Tea Time With Tony Fernandes

The Lotus Racing team principal talks to us about the team’s great start, his love of racing, his rivalry with Richard Branson, and his desire to create homegrown heroes in South East Asia. Here are the transcripts of the interview.

You must be really chuffed with how things have started for the team…
I am, and I know there are going to be some down days so I’m preparing myself for that, but it’s been a good start. We couldn’t have asked for more. Not only did the car perform well, the drivers have been great, and the whole team looks good. Anyone who had any doubts that we would do injustice to Lotus has now gone. The final vindication is the Chapman family doing what they’ve done for us.

How did your love of motor racing start?
My father liked motor racing and we used to go to the Malaysian Formula 3. I wanted to be a driver but realized very quick that I was never going to be anything. I went to school in Surrey (UK) and was surrounded by motor racing. I used to drive by McLaren and camp out at Brands for three days, go to Le Mans etc. I loved the Lotus car, but I followed Williams to be honest. It’s ironic now that I own Lotus Racing and I sponsor Williams. That’s very special.

And you couldn’t hope for better role models in F1 than Frank and Patrick…
Frank epitomizes everything I believe in: He’s a fighter, a perfectionist, and has been a world champion many times. Patrick is probably one of the greatest engineers out there. They are great guys.

“ I’ve worked in the music business, so Mike Gascoyne didn’t scare me! Mike’s an artist , and I give him the environment and the space to be the best.”

What’s it like working with Mike Gascoyne?
I’d heard so many stories about Mike. He’s terrible to work with, he’s got a temper, etc… but I’ve worked in the music business for 15 years! So Mike Gascoyne did not scare me. And we have a fabulous relationship. I’m good at getting the best out of people, that’s my strength. Mike is an artist, lets be real. I give him the environment and the space to be the best. You only need to look at my club West Ham, where I think the new owners are really killing the manager. I’m never going to make the car faster, that’s Mike’s job, but I’m going to give him all the tools, the support and change some of his views too about how to manage people. As he’ll tell you, he’s enjoying Formula One so much now and he keeps saying it feels like his Tyrell days. He’s brilliant, and I’m glad everyone else had the issues with him, because now I’ve got him (laughs). Would you like to buy West Ham? I would, and we’ll have to see. I’ve got my hands full right now, but I think it’s a shame what’s happening there. It’s a great club and Gianfranco Zola is a great manager. Zola is like Gascoyne, and should be given the chance to do what he does.

You’ve worked for Virgin Records and followed Richard Branson into the airline business. It seems like a very friendly rivalry…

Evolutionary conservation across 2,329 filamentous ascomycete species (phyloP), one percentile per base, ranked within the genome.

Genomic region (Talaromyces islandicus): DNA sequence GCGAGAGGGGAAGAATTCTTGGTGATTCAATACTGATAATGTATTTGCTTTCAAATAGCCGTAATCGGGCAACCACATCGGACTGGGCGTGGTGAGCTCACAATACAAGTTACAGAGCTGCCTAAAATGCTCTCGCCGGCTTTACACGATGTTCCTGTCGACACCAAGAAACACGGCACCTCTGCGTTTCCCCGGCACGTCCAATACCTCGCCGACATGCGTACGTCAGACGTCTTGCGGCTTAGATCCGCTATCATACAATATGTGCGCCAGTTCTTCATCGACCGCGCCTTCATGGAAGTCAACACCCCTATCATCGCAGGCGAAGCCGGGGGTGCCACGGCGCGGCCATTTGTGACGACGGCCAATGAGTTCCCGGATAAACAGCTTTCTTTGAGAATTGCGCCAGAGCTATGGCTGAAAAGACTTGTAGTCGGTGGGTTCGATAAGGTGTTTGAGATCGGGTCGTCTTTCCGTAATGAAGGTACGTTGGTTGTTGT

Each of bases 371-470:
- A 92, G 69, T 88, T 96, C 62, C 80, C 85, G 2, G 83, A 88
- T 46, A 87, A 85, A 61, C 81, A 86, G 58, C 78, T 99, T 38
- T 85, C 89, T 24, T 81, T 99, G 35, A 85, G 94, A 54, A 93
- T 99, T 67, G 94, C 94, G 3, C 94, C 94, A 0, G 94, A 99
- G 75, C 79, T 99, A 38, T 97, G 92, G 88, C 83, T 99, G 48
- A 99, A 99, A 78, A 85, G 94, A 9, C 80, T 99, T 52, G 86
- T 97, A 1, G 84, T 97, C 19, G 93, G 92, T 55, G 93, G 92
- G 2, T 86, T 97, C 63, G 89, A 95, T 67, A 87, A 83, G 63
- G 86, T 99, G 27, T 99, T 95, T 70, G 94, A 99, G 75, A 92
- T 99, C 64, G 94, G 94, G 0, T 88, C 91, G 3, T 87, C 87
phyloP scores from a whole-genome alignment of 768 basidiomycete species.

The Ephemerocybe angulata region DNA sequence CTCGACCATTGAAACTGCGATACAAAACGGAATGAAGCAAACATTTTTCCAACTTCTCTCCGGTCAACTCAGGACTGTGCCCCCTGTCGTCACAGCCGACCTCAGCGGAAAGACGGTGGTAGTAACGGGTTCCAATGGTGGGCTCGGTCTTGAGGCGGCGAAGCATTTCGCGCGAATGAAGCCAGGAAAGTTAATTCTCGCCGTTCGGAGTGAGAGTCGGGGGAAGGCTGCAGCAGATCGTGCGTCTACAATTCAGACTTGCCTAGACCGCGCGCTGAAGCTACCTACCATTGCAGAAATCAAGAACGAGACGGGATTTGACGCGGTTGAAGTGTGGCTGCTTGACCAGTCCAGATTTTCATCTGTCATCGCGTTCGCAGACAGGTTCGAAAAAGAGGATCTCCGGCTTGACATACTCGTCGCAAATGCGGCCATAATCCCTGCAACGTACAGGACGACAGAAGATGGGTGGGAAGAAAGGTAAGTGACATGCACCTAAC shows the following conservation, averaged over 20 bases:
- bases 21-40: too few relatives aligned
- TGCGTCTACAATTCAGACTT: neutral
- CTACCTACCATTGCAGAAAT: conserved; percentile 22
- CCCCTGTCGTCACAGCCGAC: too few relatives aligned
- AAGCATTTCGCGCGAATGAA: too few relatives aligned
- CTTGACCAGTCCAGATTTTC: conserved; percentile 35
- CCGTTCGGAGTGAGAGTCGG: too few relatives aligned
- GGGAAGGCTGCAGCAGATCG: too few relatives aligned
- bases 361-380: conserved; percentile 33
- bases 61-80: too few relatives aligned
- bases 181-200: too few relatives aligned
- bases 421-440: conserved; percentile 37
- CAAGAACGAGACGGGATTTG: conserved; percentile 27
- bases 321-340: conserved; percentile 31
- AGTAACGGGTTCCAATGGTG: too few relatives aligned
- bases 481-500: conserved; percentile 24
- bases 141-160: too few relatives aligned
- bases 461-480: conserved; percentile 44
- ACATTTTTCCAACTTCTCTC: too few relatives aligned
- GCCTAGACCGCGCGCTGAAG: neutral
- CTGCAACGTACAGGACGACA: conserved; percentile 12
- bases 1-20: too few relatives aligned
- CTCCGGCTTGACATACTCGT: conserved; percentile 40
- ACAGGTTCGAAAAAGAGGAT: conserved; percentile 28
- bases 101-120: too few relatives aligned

It is. I’m following in his footsteps. It’s ironic that we’re right behind each other wherever we go. He announces a team, then I announce a team; he starts an airline and I start an airline. He is the master – I’m proud that people say I’m the student. And the rivalry at the back of the grid has brought a bit of fun to the paddock. You’re going to hold him to that bet, aren’t you? Oh yes! I saw him this morning in the hotel, and he said: “Did you bring the tape measure?” Both Virgin and Air Asia have been to hell and back, and we’re fighters. Don’t underestimate either of us. This talkback from some of the bigger teams is only going to motivate us more.

And you’re branching out into the budget hotel business…
Yes, Tune Hotels is doing great and we’re about to open 15 locations in the UK. The president of the Maldives has called to say the Maldives is too expensive for the common man and he wants to give us six islands so we can put six Tune Hotels on there. It’s exciting when people recognize there’s a value in creating a product for everybody.

And you’re involved in basketball…
Yes, my aim there is to create South East Asian sport. That’s one of the reasons I went into Lotus Racing – we’ve got to create our own heroes. We can’t keep supporting Manchester United and Ferrari. There’s not enough local content. And I don’t think one country can do it, so we created the Asian Basketball League, which
comprises ten countries. I’ve already been asked to do a badminton league and I think a soccer league would be absolutely huge. Formula One has been coming to Malaysia for 11 years now and there’s always been a sense the country needs its own driver to support, in order to catch the F1 bug.

Having a Malaysian team is a big step forward, but how important is it to have a Malaysian driver?
I think it’s critical for the sport [to have drivers from these countries that have a growing interest]. That’s the first step, and the team’s commitment to having a local driver is important as well. We’re committed, but we’re not just going to shove someone in there for the sake of it. It’s got to be right, and this may take ten years. It’s all about development. I’m from the music business: You take a little girl from a factory and six years later she’s a mega star, she forgets where she came from and becomes a pain (laughs). That’s life, but I’m good at developing. It’s not just the drivers, it’s having more guys in the garage, in the factory, in marketing and in management who are from Malaysia. And when Malaysians see this, see their countrymen working in F1, it will change their perception of where they are in the world.

Photo / Editorial : Lotus Racing

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